By: Hank Bagwell (Four Beers) –
Don’t let my rating fool you; this movie is worth the time. Anytime you have a cast of actors like George Clooney, Ewan McGregor, Kevin Spacey, and Jeff Bridges (three of them have statues of golden midgets, and the other guy surely deserves one) get together to do a film, you’re in for a treat.
Since this is my first review, let me tell you something about me that will help you understand how I think. I LOVE movies, films, flicks, whatever your level of snobby-ness prefers, but I rarely give films bad reviews because it takes a great deal of work on anyone’s part to tackle such a task, but every now and then, I’d rather be Andy Dufresne in a laundry room full of degenerate sisters. Since that isn’t how we rate things around here, though, pass the import beer, please. That being said, let’s proceed.
The film is hilarious. The director, Grant Heslov, is an Academy Award Nominee and cinematographer Robert Elswit is an Academy Award winner, and lastly, the cat who wrote the adaptation is
Peter Straughtan (Tinker Tailor Soldier Spy and How to Lose Friends & Alienate People). When you combine this combination with a star studded cast, it’s going to, at least, be fun.
George plays Lyn Cassady, a guy who is a psychic spy, but he prefers the more PC term “remote viewer”. He is a legend in the art of remote viewing on an unofficial secret mission intoIraq, and is accompanied by McGregor, a reporter who is trying to find himself and his testicles (figure of speech). With all of their training and smarts, they find themselves in some of the most ridiculous situations that you would only expect from a teenage girl. “Jesus, you had like the whole desert to drive in, Lyn!”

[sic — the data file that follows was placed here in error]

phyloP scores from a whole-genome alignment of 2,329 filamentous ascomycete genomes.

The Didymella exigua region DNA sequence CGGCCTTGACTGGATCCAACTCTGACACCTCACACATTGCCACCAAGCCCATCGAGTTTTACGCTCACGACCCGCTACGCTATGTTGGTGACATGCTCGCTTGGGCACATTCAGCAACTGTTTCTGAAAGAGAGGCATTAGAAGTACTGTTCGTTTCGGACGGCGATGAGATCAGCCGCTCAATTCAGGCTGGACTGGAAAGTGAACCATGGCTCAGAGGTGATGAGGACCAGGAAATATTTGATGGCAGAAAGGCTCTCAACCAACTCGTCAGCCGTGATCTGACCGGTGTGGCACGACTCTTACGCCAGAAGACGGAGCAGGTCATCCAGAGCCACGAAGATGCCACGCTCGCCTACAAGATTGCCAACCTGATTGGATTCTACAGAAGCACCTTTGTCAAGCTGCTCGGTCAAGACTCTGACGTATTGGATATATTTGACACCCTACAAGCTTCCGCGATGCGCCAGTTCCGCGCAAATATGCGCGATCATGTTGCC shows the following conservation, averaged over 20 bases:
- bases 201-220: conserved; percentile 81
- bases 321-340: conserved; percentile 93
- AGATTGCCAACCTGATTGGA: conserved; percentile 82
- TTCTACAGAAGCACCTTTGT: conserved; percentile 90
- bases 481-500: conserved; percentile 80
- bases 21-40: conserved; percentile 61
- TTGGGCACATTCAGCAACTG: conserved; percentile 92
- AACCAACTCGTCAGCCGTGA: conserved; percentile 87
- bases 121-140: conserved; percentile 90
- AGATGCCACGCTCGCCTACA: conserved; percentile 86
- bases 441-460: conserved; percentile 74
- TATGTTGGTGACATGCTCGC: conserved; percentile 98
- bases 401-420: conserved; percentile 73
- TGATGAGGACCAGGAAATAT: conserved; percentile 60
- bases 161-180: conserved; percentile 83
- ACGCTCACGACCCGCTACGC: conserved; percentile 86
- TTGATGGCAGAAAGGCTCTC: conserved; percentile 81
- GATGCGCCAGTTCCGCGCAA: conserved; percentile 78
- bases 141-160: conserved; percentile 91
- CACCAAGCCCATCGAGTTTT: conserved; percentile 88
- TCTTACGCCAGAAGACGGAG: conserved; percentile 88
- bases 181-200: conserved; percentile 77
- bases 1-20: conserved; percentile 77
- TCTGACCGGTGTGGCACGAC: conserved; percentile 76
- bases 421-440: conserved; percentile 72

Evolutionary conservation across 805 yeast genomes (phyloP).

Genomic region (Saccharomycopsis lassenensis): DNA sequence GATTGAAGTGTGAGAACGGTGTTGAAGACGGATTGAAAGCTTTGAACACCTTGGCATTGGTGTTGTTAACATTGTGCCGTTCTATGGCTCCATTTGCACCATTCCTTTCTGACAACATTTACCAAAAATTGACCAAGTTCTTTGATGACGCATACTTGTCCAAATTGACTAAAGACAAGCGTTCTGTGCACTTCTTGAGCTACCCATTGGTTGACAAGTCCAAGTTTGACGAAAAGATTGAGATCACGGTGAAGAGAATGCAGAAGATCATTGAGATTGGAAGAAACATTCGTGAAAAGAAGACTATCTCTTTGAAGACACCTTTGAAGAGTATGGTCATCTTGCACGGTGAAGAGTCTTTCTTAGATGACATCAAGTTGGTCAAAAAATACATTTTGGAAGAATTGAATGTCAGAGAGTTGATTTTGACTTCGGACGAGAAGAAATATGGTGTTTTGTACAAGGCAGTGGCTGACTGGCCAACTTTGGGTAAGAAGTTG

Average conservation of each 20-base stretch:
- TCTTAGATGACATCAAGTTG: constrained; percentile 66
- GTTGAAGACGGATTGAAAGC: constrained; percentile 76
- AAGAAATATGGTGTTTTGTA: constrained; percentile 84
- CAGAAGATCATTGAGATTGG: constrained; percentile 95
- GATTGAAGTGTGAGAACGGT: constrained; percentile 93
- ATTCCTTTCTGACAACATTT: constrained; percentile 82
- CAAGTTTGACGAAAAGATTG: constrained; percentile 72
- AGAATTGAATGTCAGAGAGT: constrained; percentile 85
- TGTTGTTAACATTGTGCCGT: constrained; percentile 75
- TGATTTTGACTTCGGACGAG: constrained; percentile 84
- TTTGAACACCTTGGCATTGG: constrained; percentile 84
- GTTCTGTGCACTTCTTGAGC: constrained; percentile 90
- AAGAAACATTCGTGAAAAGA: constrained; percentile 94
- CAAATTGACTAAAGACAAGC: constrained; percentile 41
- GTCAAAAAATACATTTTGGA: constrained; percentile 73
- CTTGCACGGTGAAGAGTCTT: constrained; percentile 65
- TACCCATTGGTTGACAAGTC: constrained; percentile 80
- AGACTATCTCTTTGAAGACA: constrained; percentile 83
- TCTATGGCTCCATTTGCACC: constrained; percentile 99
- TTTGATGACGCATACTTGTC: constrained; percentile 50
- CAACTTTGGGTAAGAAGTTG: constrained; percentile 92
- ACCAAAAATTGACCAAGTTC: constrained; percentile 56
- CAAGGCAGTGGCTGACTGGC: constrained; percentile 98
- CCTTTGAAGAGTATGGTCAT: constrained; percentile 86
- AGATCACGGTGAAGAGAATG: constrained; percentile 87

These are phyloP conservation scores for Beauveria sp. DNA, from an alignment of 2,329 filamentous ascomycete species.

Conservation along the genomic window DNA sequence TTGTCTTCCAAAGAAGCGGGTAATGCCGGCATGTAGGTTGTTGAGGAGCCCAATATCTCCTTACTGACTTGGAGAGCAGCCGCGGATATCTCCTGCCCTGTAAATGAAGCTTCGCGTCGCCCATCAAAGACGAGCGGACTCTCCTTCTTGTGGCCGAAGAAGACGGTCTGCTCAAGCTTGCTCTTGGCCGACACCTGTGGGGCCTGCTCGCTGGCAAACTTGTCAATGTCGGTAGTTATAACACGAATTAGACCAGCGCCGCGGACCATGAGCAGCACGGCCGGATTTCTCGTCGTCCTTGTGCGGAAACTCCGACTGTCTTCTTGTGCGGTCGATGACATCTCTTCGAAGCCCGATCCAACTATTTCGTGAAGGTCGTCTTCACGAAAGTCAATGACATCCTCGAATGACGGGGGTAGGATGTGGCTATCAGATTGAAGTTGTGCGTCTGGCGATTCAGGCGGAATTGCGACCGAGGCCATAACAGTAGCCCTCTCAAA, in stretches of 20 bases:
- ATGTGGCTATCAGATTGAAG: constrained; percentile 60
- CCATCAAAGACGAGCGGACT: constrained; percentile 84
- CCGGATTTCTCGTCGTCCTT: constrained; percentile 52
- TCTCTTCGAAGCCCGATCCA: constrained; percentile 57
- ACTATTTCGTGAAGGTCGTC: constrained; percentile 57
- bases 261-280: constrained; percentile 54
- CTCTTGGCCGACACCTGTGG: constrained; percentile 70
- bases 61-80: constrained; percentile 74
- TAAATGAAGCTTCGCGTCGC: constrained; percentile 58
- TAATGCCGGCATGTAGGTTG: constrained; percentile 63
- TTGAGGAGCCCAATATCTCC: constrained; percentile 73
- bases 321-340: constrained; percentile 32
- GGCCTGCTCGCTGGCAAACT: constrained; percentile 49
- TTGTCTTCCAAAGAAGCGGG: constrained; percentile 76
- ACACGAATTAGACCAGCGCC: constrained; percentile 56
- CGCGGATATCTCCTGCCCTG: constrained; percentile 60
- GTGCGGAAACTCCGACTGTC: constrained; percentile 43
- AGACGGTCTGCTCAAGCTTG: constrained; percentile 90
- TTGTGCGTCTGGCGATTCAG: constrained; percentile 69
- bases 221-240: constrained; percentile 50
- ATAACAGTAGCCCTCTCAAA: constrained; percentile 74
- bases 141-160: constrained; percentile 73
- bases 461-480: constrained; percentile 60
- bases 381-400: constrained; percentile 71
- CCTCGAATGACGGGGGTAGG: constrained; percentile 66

On their mission, Clooney tells him all about how the US Government trained them to be “super soldiers” with “super powers”, under the guidance of Bill Django (Bridges), a 60’s hippie who convinces the Pentagon to search for more peaceful types of warfare. He creates a training program based on… well… “Amphetamines. Not to be abused, but very fucking handy.” This created a group of soldiers known as the New Earth Army. *Enter Kevin Spacey*. Spacey plays an over-the-top nutjob with a power complex. These guys play their roles to absolute perfection and will keep you laughing at their utter ridiculousness.
Again, I brag on the cast, crew and writers. The film is highly entertaining, mostly in its verbal exchanges and absurdity… They don’t all die in the end, but they’re all fucking crazy. It reminds me of the early Coen Brothers’ comedy style.
Sometimes it’s a bit much, but it’s supposed to be that way. It’s really as if these guys wanted to make a film in which they could showcase their talents (which they do well), but the story is hard to relate to for a normal person.
It lingers a little bit too long and is more predictable than Charlie Sheen’s next rehab visit.
I HATE when a movie has obvious political agendas. I get it… You got something to say… Tell your therapy group or your buddies. Stay the hell out of my theatrical escape, no matter what affiliation you might have.
Aside from my negative points, there is a lot to be enjoyed in this film, and if you play the drinking game with it, you’ll get drunk enough to wake up with a tramp stamp.
Take a Drink: every time you hear the phrase “New Earth”
Take a Drink: every time Clooney makes one of those classic funny faces
Take a Drink: every time McGregor looks at someone like they’ve lost their fucking mind
Do a Shot: every time you think, “WTF?!”